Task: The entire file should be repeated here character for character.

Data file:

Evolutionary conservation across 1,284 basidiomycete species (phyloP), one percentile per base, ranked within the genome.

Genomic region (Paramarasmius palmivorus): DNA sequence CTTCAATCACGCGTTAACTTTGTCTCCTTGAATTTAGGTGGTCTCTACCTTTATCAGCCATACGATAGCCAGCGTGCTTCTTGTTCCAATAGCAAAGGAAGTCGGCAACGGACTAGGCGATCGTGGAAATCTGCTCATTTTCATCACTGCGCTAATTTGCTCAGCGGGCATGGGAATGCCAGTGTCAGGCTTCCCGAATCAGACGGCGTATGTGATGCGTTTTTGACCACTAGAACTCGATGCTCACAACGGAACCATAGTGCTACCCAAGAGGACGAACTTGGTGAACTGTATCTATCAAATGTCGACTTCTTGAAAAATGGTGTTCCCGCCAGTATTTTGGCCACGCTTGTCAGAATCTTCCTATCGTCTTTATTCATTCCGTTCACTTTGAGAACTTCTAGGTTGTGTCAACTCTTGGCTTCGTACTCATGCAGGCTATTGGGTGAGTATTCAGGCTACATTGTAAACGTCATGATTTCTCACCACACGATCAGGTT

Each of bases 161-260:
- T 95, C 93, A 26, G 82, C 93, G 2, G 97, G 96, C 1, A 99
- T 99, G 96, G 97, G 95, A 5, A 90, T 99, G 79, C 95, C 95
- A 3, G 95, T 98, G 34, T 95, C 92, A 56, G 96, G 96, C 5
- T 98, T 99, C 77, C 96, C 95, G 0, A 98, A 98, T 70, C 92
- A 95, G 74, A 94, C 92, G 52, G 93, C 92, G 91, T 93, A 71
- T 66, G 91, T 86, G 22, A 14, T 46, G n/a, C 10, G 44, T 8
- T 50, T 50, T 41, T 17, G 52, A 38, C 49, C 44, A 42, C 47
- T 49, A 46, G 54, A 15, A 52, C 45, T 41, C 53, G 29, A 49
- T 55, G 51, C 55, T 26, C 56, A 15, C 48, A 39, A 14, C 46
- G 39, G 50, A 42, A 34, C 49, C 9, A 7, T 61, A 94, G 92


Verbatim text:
Evolutionary conservation across 1,284 basidiomycete species (phyloP), one percentile per base, ranked within the genome.

Genomic region (Paramarasmius palmivorus): DNA sequence CTTCAATCACGCGTTAACTTTGTCTCCTTGAATTTAGGTGGTCTCTACCTTTATCAGCCATACGATAGCCAGCGTGCTTCTTGTTCCAATAGCAAAGGAAGTCGGCAACGGACTAGGCGATCGTGGAAATCTGCTCATTTTCATCACTGCGCTAATTTGCTCAGCGGGCATGGGAATGCCAGTGTCAGGCTTCCCGAATCAGACGGCGTATGTGATGCGTTTTTGACCACTAGAACTCGATGCTCACAACGGAACCATAGTGCTACCCAAGAGGACGAACTTGGTGAACTGTATCTATCAAATGTCGACTTCTTGAAAAATGGTGTTCCCGCCAGTATTTTGGCCACGCTTGTCAGAATCTTCCTATCGTCTTTATTCATTCCGTTCACTTTGAGAACTTCTAGGTTGTGTCAACTCTTGGCTTCGTACTCATGCAGGCTATTGGGTGAGTATTCAGGCTACATTGTAAACGTCATGATTTCTCACCACACGATCAGGTT

Each of bases 161-260:
- T 95, C 93, A 26, G 82, C 93, G 2, G 97, G 96, C 1, A 99
- T 99, G 96, G 97, G 95, A 5, A 90, T 99, G 79, C 95, C 95
- A 3, G 95, T 98, G 34, T 95, C 92, A 56, G 96, G 96, C 5
- T 98, T 99, C 77, C 96, C 95, G 0, A 98, A 98, T 70, C 92
- A 95, G 74, A 94, C 92, G 52, G 93, C 92, G 91, T 93, A 71
- T 66, G 91, T 86, G 22, A 14, T 46, G n/a, C 10, G 44, T 8
- T 50, T 50, T 41, T 17, G 52, A 38, C 49, C 44, A 42, C 47
- T 49, A 46, G 54, A 15, A 52, C 45, T 41, C 53, G 29, A 49
- T 55, G 51, C 55, T 26, C 56, A 15, C 48, A 39, A 14, C 46
- G 39, G 50, A 42, A 34, C 49, C 9, A 7, T 61, A 94, G 92